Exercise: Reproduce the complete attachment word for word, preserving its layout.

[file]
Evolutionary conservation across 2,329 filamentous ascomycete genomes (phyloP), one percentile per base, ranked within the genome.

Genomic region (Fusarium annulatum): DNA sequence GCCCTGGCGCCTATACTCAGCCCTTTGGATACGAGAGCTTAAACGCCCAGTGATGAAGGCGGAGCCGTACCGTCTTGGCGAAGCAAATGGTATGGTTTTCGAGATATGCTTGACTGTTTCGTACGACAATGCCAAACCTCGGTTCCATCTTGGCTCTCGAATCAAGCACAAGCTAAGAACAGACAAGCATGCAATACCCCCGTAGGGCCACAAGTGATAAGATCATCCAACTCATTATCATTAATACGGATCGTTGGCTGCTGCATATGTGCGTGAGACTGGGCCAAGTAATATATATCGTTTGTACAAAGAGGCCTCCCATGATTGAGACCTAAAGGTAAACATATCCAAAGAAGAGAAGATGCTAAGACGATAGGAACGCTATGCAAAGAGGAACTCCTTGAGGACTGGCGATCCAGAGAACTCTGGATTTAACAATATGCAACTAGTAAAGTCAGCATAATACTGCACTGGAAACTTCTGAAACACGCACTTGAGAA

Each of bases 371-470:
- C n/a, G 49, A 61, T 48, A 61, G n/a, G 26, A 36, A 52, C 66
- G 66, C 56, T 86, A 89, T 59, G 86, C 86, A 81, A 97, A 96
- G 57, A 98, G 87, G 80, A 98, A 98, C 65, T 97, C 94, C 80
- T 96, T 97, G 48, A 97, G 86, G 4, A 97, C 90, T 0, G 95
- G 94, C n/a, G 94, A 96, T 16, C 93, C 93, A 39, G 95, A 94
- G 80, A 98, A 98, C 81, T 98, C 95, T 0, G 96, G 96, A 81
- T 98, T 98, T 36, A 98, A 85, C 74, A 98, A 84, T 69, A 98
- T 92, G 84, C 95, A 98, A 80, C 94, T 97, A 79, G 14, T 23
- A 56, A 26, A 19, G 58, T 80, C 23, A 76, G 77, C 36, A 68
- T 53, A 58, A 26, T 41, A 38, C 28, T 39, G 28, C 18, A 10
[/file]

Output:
Evolutionary conservation across 2,329 filamentous ascomycete genomes (phyloP), one percentile per base, ranked within the genome.

Genomic region (Fusarium annulatum): DNA sequence GCCCTGGCGCCTATACTCAGCCCTTTGGATACGAGAGCTTAAACGCCCAGTGATGAAGGCGGAGCCGTACCGTCTTGGCGAAGCAAATGGTATGGTTTTCGAGATATGCTTGACTGTTTCGTACGACAATGCCAAACCTCGGTTCCATCTTGGCTCTCGAATCAAGCACAAGCTAAGAACAGACAAGCATGCAATACCCCCGTAGGGCCACAAGTGATAAGATCATCCAACTCATTATCATTAATACGGATCGTTGGCTGCTGCATATGTGCGTGAGACTGGGCCAAGTAATATATATCGTTTGTACAAAGAGGCCTCCCATGATTGAGACCTAAAGGTAAACATATCCAAAGAAGAGAAGATGCTAAGACGATAGGAACGCTATGCAAAGAGGAACTCCTTGAGGACTGGCGATCCAGAGAACTCTGGATTTAACAATATGCAACTAGTAAAGTCAGCATAATACTGCACTGGAAACTTCTGAAACACGCACTTGAGAA

Each of bases 371-470:
- C n/a, G 49, A 61, T 48, A 61, G n/a, G 26, A 36, A 52, C 66
- G 66, C 56, T 86, A 89, T 59, G 86, C 86, A 81, A 97, A 96
- G 57, A 98, G 87, G 80, A 98, A 98, C 65, T 97, C 94, C 80
- T 96, T 97, G 48, A 97, G 86, G 4, A 97, C 90, T 0, G 95
- G 94, C n/a, G 94, A 96, T 16, C 93, C 93, A 39, G 95, A 94
- G 80, A 98, A 98, C 81, T 98, C 95, T 0, G 96, G 96, A 81
- T 98, T 98, T 36, A 98, A 85, C 74, A 98, A 84, T 69, A 98
- T 92, G 84, C 95, A 98, A 80, C 94, T 97, A 79, G 14, T 23
- A 56, A 26, A 19, G 58, T 80, C 23, A 76, G 77, C 36, A 68
- T 53, A 58, A 26, T 41, A 38, C 28, T 39, G 28, C 18, A 10